the ITF, stated that executive committee members were given no instructions regarding how they should review the Justification Forms prior to signing. Rosen at 151-52. Executive committee member Ronald Kuntzman stated that he "signed with the assumption that [the line managers and higher level managers] were doing their job properly." Kuntzman at 133. In addition, no executive committee member made any changes to or disagreed with any of the Justification Forms presented to them. Rosen at 152. Therefore, it appears that neither the higher level supervisor nor the executive committee member who signed the Justification Form reviewed the reasons why persons were being terminated.
After the executive committee member signed the Justification Forms, the forms were sent to the implementation coordinators. The implementation coordinators' function was to (1) compile lists of who was being terminated, who was being retained, and who was being transferred, and (2) ensure that the Justification Forms, and the other documentation, were complete and bore the requisite signatures. See Rosen at 153. There is a conflict in the record as to whether the implementation coordinators were to review the reasons given for each termination. Rocco Ricciardi, who was an implementation coordinator, stated that he did not believe that it was his job to review the reasons given on the forms for termination, and therefore, he did not closely review the reasons given. Ricciardi at 52. Rosen, however, testified that the implementation coordinators were responsible for ensuring that the terminations reflected on the Justification Forms were consistent with the Guidelines. Rosen at 153. Rosen further stated, however, that no implementation coordinator made any changes in the employees selected for termination. Id. Thus, it appears that the review function performed by the implementation coordinators, if any, was limited.
After the implementation coordinators completed their review, the forms were sent to Swift and Higgins for review. Swift merely reviewed the Justification Forms to ensure that the forms were completed and that the "justification read, . . . , reasonably correctly." Swift at 60. "It was not an intensive review." Id. Higgins checked the justification forms to determine whether the general language on the form was consistent with the Guidelines. Higgins "94 at 99.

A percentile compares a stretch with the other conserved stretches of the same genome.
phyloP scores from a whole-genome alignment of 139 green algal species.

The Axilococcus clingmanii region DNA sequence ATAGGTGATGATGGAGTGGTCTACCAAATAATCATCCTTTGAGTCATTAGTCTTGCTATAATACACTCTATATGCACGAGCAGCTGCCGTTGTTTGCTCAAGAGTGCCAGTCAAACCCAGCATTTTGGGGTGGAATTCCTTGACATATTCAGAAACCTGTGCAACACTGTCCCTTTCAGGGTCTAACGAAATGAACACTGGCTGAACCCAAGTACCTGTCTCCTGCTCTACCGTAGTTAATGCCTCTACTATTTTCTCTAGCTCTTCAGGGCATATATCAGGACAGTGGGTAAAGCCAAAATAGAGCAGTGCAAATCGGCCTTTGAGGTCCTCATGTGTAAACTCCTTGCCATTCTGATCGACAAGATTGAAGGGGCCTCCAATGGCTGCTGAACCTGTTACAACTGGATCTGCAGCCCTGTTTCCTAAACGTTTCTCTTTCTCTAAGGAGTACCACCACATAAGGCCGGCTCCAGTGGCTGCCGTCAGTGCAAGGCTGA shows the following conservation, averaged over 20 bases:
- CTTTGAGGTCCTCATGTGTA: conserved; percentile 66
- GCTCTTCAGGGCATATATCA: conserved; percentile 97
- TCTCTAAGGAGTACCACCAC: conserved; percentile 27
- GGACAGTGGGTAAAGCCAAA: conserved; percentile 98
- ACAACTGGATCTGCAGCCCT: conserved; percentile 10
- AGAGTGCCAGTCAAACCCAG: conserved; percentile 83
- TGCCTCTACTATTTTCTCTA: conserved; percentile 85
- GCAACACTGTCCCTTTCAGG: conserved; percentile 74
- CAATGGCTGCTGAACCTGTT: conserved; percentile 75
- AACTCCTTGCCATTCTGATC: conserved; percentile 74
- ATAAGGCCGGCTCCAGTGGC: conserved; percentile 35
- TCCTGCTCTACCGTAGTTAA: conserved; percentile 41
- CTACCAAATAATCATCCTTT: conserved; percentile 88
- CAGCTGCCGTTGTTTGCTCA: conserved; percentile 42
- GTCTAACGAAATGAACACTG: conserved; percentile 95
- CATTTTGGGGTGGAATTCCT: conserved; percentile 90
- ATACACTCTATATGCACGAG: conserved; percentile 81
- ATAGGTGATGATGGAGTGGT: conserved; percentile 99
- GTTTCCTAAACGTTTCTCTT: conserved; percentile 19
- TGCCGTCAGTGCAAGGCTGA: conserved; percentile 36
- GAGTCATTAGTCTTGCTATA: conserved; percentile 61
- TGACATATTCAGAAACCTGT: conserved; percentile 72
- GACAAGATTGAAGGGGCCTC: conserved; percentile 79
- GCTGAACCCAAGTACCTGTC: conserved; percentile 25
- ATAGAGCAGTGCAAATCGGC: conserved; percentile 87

After the completion of the Justification Forms, Roche conducted statistical, demographic analysis based on the recommended terminations. This analysis was completed by January 28, 1985. See Miller Aff. Ex. 9 at B010722; Higgins '89 at 58- 60. Roche has claimed the attorney-client privilege with respect to the results of this analysis. Higgins '94 at 110-12. In any event, prior to the completion of the study, Roche had determined that regardless of the outcome, no managers would be asked to revise their selections for termination based in the statistical analysis. Rosen at 186-87, Ex. 6. Such revisions would be requested only if the supporting documentation indicated some "shortcoming." Rosen Ex. 6. After the completion of the study, no decisions were changed. See Rosen at 186-87. Lastly, Roche did not have any contingency plans to delay the RIF if the study revealed any problems. Higgins '94 at 112.
As previously stated, on February 4, 1985 Roche terminated over 1,100 employees at its Nutley, N.J. and Belvidere, N.J. facilities. Of the over 700 Roche employees over the age of 40 who were terminated in Operation Turnabout, 476 have joined this lawsuit as plaintiffs.
2. Expert Reports
In support of their claim that, when terminating these employees, Roche engaged in a pattern or practice of discrimination, plaintiffs submitted, in addition to the evidence just described, two expert reports. First, plaintiffs submitted the report of Dr. Farrell Bloch in which he discusses various statistical analyses that he performed generally addressing the question of whether a disproportionate number of employees over 40 years of age were terminated. Second, plaintiffs submitted the report of Dr. Joel Lefkowitz, an industrial and organizational psychologist, who was asked to opine on the cause of the disparities allegedly demonstrated in Dr. Bloch's report, i.e., whether the age disparities were caused by age discrimination.
i) Report of Dr. Farrell Bloch